former productions of the saune unquestioned genius, we are in Mr. Chalmers, in his late excellent edition of Sir David Lind clined to bestow on it a very decided preference over both. It gay's works, has refuted the chimerical derivation of Snawdoun would perhaps be difficult to select any one passage of such gengfrom snedding, or cutting. It was probably derived from the ro. ine inspiration, as one or two that might be pointed out in the mantic legend which connected Stirling with King Arthur, to Lay or the Last Minstrel--and, perhaps, in strength and discrimiwhich the mention of the Round Table gives countenance. The nation of character, it may fall short of Marmion; although we ring within which justs were formerly practised, in the castle park, are lonth to resign either the rude and savage generity of Rode is still called the Round Table. Snawdoun is the official title of rick, the romantic chivalry of James, or the playful simplicity, the one of the Scottish heralds, whose epithets seem in all countries to affectionate tendemess, the modest courage, of Ellen Douglas, to have been fantastically adopted from ancient history or romance. the claims of any competitors in the last inentioned poem. But,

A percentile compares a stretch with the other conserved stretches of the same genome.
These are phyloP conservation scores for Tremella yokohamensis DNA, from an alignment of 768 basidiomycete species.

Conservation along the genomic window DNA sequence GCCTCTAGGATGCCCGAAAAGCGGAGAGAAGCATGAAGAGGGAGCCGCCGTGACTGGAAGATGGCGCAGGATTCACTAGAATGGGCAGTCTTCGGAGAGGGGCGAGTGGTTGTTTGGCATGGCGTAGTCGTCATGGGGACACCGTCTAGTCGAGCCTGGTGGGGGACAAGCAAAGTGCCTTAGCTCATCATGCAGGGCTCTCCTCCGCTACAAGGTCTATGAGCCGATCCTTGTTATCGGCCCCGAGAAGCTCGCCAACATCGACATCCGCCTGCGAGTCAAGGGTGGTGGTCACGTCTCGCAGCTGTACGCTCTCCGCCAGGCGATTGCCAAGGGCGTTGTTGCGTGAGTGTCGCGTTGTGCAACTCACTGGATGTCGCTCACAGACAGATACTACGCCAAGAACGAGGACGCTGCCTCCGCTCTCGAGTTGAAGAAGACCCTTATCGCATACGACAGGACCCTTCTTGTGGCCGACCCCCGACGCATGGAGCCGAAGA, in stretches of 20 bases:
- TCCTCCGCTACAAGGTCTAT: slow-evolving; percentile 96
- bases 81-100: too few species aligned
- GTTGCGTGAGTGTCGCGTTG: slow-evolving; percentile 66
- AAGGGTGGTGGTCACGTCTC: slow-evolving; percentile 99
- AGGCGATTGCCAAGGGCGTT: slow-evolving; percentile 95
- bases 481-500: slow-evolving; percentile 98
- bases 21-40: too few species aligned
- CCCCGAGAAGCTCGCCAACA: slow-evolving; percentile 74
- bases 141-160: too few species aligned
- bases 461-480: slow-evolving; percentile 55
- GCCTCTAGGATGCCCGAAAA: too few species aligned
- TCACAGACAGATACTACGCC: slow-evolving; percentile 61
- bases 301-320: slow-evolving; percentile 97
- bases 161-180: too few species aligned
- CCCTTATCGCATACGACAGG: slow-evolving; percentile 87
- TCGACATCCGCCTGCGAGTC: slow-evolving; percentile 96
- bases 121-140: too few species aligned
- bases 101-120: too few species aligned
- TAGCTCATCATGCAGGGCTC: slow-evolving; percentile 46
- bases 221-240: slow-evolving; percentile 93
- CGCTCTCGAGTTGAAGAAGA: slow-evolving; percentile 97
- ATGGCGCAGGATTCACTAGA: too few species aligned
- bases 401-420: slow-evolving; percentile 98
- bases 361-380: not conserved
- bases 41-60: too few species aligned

It appears (eee Note pane 178] that the real name by which for interest and artificial management in the story, for general James was actually distinguished in his private excursions, was

case and grace of versification, and correctness of language, the the Goodman of Bollengrich: derived from a steep pass leading Lady of the Lake must be universally allowed, we think, to excel, up to the Castle of Stirling, so called But the epithet would not and very far excel either of her predecessors. "--Critical Reriao) have fuited poetry, and would besides at once, and prematurely, ("There is nothing in Mr. Scott, of the severe and majestic have announced the plot to many of my countrymen, among whom style of Milton-or of the terse and fine composition of Pope of the traditional stories above mentioned are still current.